Book Award

2011 Outstanding Book Award for Civic Scholarship

The Reflections Civic Scholarship Outstanding Book Award is presented annually
 to the author(s) or editor(s) of a book published in the past two years whose
 work engages public and/or disciplinary
 conversations about civic engagement
 in issues of writing, rhetoric, and literacy in innovative, compelling, and
 challenging ways. The goal of this award is to recognize scholarship that

  • provides a research model that bridges academic and community systems and
 practices of knowledge production
  • exhibits a writing style designed to speak to audiences within and potentially
 beyond the specific fields of rhetoric and composition
  • demonstrates a methodological framework that theorizes ways to create inclusive, ethical, and reciprocal relationships within communities
  • promotes public discussion about the nature of civic responsibility both
 inside and outside of the academy

We are pleased to announce the award winners for this year:

Award Winner:

The Public Work of Rhetoric: Citizen-Scholars and Civic Engagement (Studies in Rhetoric/Communication) [Hardcover]

John M. Ackerman (Editor), David J. Coogan (Editor)

The Public Work of Rhetoric presents the art of rhetorical techné as a contemporary praxis for civic engagement and social change, which is necessarily inclusive of people inside and outside the academy. In this provocative call to action, editors John M. Ackerman and David J. Coogan, along with seventeen other accomplished contributors, offer case studies and criticism on the rhetorical practices of citizen-scholars pursuing democratic ideals in diverse civic communities–with partnerships across a range of media, institutions, exigencies, and discourses.

Challenging conventional research methodologies and the traditional insularity of higher education, these essays argue that civic engagement as a rhetorical act requires critical attention to our notoriously veiled identity in public life, to our uneasy affiliation with democracy as a public virtue, and to the transcendent powers of discourse and ideology. This can be accomplished, the contributors argue, by building on the compatible traditions of materialist rhetoric and community literacy, two vestiges of rhetoric’s dual citizenship in the fields of communication and English. This approach expresses a collective desire in rhetoric for more politically responsive scholarship, more visible impact in public life, and more access to the critical spaces between universities and their communities.

The compelling case studies in The Public Work of Rhetoric are located in inner-urban and postindustrial communities where poverty is the overriding concern, in afterschool and extracurricular alternatives that offer new routes to literate achievement, in new media and digital representations of ethnic cultures designed to promote chosen identities, in neighborhoods and scientific laboratories where race is the dominant value, and in the policy borderlands between universities and the communities they serve. Through these studies and accounts, the contributors champion the notion that the public work of rhetoric is the tough labor of gaining access and trust, learning the codes and histories of communities, locating the situations in which rhetorical expertise is most effective, and in many cases jointly defining the terms for gauging social change.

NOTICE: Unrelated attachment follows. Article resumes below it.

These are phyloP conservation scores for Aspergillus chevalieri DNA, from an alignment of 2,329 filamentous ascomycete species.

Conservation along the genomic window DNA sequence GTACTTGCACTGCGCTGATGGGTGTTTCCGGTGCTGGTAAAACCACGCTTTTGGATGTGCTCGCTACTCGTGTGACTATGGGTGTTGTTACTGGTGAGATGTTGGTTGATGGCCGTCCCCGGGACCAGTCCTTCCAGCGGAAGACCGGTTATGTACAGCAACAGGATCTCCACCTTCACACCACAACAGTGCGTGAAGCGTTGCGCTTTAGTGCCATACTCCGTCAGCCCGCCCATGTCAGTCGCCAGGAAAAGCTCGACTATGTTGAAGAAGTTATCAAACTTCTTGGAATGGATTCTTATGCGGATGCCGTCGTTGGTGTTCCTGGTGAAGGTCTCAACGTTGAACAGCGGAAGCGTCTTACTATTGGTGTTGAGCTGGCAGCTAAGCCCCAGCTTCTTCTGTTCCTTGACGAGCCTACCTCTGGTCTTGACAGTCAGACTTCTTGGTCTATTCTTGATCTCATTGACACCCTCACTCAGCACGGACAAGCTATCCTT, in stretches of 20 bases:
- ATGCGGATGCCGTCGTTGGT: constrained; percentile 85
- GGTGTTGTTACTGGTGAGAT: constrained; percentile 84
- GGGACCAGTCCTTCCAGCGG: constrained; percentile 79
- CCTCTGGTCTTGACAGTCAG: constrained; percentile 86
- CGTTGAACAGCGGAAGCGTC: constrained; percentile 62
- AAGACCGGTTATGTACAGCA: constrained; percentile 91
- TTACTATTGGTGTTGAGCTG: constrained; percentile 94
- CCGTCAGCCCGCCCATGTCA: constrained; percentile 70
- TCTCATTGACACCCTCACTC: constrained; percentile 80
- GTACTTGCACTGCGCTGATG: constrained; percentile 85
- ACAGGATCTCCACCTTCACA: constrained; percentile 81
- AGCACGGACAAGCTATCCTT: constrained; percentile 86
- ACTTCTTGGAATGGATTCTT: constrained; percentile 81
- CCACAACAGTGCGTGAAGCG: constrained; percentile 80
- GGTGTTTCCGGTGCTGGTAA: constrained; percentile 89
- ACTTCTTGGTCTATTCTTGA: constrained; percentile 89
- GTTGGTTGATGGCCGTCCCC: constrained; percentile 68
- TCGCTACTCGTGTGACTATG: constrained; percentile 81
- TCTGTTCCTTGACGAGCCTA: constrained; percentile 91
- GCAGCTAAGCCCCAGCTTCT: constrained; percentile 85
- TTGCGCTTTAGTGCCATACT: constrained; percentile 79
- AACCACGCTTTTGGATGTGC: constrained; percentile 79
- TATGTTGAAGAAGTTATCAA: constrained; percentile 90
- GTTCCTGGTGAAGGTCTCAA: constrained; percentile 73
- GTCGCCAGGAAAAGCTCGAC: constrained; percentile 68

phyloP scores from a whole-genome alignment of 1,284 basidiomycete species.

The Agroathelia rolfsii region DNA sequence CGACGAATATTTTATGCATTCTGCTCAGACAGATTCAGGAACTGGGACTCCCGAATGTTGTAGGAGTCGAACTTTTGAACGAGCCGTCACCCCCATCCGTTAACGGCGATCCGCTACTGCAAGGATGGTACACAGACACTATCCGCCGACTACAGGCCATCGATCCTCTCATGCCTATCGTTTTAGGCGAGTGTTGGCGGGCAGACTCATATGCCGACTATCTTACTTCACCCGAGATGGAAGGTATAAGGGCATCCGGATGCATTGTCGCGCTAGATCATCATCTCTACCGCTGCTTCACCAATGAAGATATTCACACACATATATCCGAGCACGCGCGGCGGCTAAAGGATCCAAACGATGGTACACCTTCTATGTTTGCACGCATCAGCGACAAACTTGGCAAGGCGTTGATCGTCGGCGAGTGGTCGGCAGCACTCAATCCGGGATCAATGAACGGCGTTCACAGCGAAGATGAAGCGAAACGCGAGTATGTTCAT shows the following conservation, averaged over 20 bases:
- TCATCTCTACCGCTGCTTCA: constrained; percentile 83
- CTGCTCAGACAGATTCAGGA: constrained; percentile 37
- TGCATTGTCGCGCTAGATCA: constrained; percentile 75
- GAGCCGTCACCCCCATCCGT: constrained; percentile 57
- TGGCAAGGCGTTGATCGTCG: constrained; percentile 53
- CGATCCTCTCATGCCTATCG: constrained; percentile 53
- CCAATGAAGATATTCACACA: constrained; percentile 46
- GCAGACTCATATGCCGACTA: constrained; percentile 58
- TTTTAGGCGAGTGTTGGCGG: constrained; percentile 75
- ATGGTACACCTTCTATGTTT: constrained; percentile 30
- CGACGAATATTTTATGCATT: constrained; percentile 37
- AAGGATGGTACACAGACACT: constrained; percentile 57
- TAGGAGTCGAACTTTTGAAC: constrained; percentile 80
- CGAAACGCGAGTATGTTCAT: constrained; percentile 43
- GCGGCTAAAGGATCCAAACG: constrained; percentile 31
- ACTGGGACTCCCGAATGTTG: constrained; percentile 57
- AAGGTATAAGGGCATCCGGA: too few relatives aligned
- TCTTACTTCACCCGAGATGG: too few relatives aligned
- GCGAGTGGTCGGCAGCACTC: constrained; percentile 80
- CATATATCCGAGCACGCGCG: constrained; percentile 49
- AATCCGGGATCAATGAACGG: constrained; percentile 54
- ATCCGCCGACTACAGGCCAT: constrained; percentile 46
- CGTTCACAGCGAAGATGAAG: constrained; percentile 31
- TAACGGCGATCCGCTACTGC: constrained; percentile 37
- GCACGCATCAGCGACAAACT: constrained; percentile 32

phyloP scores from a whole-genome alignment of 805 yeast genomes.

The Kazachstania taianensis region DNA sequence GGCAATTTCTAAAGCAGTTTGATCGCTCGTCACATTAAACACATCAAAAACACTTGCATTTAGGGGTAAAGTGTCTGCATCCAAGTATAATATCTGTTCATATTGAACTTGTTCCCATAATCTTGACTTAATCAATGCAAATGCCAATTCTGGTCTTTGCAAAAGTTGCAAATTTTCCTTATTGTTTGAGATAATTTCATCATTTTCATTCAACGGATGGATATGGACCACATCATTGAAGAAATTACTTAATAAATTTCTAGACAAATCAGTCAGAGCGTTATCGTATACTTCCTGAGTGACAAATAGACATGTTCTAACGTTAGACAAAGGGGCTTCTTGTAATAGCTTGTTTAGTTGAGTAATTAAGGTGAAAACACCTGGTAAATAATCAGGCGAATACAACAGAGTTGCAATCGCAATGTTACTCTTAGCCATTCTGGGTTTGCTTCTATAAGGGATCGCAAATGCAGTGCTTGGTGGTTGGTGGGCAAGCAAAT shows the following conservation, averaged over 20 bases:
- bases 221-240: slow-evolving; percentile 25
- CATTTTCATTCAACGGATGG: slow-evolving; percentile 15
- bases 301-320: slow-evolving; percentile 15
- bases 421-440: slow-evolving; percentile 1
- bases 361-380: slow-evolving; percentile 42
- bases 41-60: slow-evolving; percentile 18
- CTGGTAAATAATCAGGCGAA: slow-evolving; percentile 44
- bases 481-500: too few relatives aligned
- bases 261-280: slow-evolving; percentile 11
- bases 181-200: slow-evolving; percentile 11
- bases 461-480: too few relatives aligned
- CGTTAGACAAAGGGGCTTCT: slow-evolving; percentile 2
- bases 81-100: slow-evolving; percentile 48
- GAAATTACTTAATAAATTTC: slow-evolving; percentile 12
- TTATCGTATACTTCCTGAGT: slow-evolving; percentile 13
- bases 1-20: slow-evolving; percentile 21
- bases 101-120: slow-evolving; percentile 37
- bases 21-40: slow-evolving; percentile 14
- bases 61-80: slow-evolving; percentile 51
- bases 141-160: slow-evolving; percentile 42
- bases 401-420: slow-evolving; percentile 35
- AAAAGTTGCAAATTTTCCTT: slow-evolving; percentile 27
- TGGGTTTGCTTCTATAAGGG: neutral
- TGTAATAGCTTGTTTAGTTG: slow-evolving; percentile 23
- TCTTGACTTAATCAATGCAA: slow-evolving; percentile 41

Honorable Mention:

Going North Thinking West: The Intersections of Social Class, Critical Thinking, and Politicized Writing Instruction [Paperback]

Irvin Peckham (Author)

A long-time writing program administrator and well-respected iconoclast, Irvin Peckham is strongly identified with progressive ideologies in education. However, in Going North Thinking West, Peckham mounts a serious critique of what is called critical pedagogy—primarily a project of the academic left—in spite of his own sympathies there.

College composition is fundamentally a middle-class enterprise, and is conducted by middle-class professionals, while student demographics show increasing presence of the working class. In spite of best intentions to ameliorate inequitable social class relationships, says Peckham, critical pedagogies can actually contribute to reproducing those relationships in traditional forms—not only perpetuating social inequities, but pushing working class students toward self-alienation, as well. Peckham argues for more clarity on the history of critical thinking, social class structures and teacher identity (especially as these are theorized by Pierre Bourdieu), while he undertakes a critical inquiry of the teaching practices with which even he identifies.

Going North Thinking West focuses especially on writing teachers who claim a necessary linkage between critical thinking and writing skills; these would include both teachers who promote the fairly a-political position that argumentation is the obvious and necessary form of academic discourse, and more controversial teachers who advocate turning a classroom into a productive site of social transformation.

Ultimately, Peckham argues for a rereading of Freire (an icon of transformational pedagogy), and for a collaborative investigation of students’ worlds as the first step in a successful writing pedagogy. It is an argument for a pedagogy based on service to students rather than on transforming them.

 Congratulations to both recipients of this year’s book award!

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